There was no such thing as a "mixed marriage" involving one Jewish and
one Gentile party in the 17thC. In fact, that was generally true in
Germany, Switzerland, etc. until at least the middle of the 19thC.
Conversion of one party would have to precede the marriage, and
conversion to Judaism was not an option in most places.
As to LEHMANN coming from Lac Leman (Genfer See/Lake Geneva), it's
unlikely, especially as nobody would have caught the reference. LEHMANN
is about as common a surname as the German-speaking world has, with
literally 10s of thousands of entries in the White Pages.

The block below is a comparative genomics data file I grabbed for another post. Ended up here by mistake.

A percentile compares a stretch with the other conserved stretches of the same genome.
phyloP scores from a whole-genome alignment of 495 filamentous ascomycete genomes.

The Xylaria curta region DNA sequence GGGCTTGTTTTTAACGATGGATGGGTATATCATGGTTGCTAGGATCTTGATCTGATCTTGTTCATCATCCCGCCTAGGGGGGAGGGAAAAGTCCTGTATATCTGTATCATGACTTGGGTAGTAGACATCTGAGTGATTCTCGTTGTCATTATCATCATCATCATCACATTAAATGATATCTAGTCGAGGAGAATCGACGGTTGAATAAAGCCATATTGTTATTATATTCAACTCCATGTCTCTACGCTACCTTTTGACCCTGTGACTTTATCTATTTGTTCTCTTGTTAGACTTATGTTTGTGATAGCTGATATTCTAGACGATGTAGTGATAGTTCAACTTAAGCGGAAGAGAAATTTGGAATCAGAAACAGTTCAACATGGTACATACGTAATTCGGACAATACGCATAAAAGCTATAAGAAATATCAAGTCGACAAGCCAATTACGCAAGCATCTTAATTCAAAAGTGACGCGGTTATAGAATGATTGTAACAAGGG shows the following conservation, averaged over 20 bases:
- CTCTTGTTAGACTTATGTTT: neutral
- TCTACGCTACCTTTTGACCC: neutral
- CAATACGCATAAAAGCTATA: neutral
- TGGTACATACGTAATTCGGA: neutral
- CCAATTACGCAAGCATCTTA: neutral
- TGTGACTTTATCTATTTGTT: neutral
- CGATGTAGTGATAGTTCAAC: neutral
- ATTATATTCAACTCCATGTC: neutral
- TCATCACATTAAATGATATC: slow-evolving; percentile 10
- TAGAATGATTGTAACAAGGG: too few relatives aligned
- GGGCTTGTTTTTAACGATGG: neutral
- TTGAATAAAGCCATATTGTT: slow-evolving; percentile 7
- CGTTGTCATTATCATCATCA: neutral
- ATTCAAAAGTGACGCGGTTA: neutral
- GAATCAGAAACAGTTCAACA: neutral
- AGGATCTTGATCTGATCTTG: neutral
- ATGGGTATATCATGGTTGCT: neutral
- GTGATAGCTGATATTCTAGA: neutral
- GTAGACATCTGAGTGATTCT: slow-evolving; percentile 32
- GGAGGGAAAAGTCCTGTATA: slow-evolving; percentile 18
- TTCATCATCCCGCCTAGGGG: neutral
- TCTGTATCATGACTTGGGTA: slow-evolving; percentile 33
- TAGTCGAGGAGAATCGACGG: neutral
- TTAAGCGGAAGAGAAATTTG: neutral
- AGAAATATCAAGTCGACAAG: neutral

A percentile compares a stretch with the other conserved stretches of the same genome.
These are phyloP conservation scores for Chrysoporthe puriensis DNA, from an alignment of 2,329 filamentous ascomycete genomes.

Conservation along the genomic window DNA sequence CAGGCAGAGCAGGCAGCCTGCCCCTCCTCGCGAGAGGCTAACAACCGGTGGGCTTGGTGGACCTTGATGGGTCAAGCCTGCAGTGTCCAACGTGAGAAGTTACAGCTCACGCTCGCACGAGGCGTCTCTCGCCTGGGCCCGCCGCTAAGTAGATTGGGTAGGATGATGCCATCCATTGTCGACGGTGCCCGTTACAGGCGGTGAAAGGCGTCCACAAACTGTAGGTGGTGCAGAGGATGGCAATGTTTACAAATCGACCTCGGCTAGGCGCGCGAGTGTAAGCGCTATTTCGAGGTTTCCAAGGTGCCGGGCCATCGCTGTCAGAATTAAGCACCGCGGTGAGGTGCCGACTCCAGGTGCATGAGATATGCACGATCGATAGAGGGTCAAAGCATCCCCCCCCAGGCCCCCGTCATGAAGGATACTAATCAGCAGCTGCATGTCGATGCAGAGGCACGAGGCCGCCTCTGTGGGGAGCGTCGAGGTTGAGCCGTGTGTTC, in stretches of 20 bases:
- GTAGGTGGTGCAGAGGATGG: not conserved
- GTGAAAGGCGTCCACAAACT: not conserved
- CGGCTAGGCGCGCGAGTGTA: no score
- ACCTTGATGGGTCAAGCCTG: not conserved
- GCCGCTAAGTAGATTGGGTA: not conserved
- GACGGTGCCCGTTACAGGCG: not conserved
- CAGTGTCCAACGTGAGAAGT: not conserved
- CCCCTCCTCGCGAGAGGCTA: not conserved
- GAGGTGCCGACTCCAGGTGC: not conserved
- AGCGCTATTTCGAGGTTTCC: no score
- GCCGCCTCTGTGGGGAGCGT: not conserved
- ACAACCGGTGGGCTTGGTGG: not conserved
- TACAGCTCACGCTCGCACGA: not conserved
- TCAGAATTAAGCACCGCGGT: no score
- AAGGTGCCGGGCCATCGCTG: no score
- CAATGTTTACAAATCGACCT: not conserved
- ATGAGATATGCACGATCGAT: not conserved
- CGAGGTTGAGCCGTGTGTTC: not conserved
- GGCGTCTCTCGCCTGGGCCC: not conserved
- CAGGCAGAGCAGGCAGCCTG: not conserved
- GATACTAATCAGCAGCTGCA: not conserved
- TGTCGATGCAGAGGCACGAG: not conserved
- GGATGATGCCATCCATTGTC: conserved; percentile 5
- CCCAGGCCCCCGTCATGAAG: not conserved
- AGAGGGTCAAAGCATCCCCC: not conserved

(dastelefonbuch.de) It means, literally, "liege man," i.e., a vassal.
Quite a few LEHMANNs in Germany were Jewish, but they made up at most 5%
of the total. And before around 1800, Jews generally didn't use surnames
at all, and those who did are not known to have used LEHMANN.
Nor is WILBERS known to have been used by any Jewish family in Germany.
(Source: Lars Menk, _A Dictionary of German-Jewish Surnames._) Again, if
the surname existed in the 17thC, and wasn't one of a small number of
surnames used by Jews in big cities, it's not a Jewish surname.
Roger Lustig, Princeton, NJ USA
Research coordinator, GerSIG